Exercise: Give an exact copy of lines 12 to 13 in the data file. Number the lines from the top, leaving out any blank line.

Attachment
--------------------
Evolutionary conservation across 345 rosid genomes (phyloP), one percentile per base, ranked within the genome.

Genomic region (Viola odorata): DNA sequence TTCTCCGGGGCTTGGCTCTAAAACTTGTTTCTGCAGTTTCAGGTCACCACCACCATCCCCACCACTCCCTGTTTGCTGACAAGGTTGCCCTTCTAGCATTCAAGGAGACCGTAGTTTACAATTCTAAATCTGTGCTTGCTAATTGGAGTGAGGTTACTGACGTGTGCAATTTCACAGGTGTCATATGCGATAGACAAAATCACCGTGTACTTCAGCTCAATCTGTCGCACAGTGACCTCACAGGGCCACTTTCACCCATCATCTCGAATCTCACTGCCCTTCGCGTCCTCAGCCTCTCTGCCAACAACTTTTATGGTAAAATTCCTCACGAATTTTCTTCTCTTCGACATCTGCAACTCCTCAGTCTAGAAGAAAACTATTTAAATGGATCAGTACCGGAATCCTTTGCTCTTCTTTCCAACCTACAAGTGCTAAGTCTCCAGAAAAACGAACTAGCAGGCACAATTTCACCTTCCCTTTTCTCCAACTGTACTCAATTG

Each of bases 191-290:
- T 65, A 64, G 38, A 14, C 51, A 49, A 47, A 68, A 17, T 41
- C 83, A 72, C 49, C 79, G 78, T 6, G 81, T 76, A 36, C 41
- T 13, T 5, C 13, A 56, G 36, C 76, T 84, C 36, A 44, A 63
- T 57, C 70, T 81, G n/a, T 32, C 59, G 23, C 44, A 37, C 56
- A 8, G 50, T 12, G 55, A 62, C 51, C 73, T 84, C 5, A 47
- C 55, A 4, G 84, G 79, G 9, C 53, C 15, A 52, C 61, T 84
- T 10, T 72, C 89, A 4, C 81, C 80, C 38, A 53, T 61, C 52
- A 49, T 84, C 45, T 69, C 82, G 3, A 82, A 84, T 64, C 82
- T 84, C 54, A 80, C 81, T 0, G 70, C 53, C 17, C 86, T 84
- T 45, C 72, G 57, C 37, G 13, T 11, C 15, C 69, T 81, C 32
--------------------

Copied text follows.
- T 84, C 54, A 80, C 81, T 0, G 70, C 53, C 17, C 86, T 84
- T 45, C 72, G 57, C 37, G 13, T 11, C 15, C 69, T 81, C 32